Editor's note: This story has been updated throughout.
Michael K. Young, president of the University of Washington, was named the sole finalist to become the next president of Texas A&M University on Tuesday.
The Texas A&M University System Board of Regents unanimously selected Young at a specially called meeting conducted over the telephone, officials said. System Chancellor John Sharp said Young's experience and reputation as a longtime university president made him a natural pick.
"The first thing that made him attractive was the great reputation not only that he had but also the great reputation that the University of Washington has as well as the University of Utah, and what he has done with those great research universities," Sharp said during a press conference after the vote. "We are the largest research university in the southwest but we have aspirations not only to increase our research, our commercialization, we have aspirations to become one of the very finest public research universities in the country.”
Sharp said all the details of Young's compensation package were still being worked out, but the chancellor indicated it would put Young in the top tier of university presidents in the country.
“He will make a darn good salary for a college president and will be one of the finest paid ones in the country, and we would expect that of someone of his stature,” Sharp said.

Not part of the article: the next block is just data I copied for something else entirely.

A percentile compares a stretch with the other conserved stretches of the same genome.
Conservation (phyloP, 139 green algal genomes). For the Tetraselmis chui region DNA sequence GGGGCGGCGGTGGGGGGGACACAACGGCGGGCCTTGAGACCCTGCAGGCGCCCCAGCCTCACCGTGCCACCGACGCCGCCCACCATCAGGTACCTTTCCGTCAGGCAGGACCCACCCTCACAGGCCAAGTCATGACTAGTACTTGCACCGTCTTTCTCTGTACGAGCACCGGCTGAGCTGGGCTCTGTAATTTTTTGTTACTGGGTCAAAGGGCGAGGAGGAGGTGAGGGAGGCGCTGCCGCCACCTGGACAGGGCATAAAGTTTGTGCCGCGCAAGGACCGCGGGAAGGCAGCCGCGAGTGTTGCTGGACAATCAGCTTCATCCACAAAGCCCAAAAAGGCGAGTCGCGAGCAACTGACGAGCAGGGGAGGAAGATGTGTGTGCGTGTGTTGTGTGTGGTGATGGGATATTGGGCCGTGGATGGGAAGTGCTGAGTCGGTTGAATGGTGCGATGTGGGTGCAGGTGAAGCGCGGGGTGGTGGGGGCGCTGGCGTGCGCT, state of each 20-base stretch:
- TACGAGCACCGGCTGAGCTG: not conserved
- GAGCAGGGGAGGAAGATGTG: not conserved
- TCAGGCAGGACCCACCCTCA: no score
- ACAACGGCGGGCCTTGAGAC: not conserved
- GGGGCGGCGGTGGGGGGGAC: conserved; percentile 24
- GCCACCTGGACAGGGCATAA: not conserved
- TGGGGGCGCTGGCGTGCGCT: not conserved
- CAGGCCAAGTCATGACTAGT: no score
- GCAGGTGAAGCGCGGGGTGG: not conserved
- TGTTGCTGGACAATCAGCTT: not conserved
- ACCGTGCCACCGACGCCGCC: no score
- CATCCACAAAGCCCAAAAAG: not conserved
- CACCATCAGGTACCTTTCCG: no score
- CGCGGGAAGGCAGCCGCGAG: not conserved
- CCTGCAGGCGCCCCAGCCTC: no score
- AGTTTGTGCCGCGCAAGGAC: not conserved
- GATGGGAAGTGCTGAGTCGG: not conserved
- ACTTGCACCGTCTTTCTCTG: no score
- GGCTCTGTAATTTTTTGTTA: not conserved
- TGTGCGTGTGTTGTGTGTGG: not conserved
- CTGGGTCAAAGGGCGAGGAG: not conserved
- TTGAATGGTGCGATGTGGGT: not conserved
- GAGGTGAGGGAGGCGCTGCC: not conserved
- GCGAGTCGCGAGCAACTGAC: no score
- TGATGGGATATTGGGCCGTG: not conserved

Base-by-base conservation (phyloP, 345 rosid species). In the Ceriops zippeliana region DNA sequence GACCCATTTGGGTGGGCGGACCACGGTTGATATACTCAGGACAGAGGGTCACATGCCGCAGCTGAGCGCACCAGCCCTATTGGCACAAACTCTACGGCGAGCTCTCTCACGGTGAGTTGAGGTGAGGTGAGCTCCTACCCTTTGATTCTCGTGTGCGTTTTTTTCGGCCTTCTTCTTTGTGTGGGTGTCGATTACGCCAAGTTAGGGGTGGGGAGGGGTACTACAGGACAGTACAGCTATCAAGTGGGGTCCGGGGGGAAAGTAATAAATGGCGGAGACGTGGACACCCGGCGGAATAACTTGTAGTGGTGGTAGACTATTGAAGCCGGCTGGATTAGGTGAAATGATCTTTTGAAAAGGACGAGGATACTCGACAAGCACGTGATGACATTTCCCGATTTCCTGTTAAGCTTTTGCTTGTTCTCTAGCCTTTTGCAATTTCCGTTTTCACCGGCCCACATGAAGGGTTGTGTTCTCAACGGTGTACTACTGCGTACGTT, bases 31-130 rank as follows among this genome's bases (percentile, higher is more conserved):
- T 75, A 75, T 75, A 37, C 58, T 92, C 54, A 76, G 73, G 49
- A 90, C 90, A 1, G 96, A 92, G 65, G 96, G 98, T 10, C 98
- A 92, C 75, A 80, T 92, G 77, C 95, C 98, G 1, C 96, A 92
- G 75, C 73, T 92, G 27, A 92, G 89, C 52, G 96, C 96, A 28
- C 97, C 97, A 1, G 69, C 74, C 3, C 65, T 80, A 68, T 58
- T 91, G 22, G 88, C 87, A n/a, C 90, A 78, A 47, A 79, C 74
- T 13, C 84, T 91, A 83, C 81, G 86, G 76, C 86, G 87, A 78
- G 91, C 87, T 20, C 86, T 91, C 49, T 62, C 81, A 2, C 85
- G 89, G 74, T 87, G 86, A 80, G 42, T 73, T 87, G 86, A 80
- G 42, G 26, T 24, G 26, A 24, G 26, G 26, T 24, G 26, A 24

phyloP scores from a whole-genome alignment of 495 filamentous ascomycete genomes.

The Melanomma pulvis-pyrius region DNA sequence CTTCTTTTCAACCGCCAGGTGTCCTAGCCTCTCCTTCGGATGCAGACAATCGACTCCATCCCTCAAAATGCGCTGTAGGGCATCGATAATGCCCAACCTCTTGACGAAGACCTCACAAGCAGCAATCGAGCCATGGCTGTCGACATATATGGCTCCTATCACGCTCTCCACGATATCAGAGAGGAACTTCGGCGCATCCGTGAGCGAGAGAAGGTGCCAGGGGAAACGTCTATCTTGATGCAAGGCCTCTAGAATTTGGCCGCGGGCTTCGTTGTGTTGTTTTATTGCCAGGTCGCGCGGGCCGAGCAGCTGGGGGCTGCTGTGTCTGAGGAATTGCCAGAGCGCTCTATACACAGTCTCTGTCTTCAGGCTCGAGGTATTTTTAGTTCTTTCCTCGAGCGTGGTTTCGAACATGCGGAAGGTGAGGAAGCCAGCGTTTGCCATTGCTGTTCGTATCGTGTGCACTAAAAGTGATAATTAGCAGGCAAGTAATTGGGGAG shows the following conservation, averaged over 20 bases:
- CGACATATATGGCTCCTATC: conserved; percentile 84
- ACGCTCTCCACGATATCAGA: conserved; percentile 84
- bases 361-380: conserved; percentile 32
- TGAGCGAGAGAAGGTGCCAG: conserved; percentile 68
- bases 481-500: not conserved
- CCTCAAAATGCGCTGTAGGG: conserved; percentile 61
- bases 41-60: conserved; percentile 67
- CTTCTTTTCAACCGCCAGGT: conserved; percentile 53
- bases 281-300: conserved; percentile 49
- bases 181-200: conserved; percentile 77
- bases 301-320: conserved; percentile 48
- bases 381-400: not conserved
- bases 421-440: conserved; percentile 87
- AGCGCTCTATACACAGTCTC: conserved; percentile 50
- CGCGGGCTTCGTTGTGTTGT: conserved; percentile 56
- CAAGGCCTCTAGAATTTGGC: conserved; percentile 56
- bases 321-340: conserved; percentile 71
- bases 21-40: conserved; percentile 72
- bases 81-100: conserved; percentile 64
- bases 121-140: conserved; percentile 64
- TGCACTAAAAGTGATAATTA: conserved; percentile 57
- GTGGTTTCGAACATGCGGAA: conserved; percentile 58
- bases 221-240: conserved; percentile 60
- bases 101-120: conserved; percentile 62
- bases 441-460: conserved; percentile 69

A graduate of Harvard Law School, Young taught for 20 years at Columbia University Law School, where he founded the Centers for Japanese and Korean Legal Studies, according to his online biography. He also served as a law clerk to William Rehnquist, the late chief justice of the U.S. Supreme Court.
Before taking the helm of the University of Washington, Young was president of the University of Utah for seven years.
Outside of academia, Young served as deputy under secretary and ambassador for trade and environmental affairs at the U.S. Department of State during the first Bush administration, according to his biography.
In a statement, Young said A&M was "poised to be one of the greatest research universities in America.” He said he and his wife, Marti, "want to be part of expanding that excellence and a part of the great spirit and tradition that is Texas A&M."
The next president will replace Interim President Mark Hussey, who was named to the post in December 2013. He succeeded R. Bowen Loftin, who left Texas A&M to become chancellor of the University of Missouri.
By law, a finalist must be named 21 days before the regents can select a president, but Sharp said that was a mere formality.
“In 21 days he will be the next president of Texas A&M," Sharp said.
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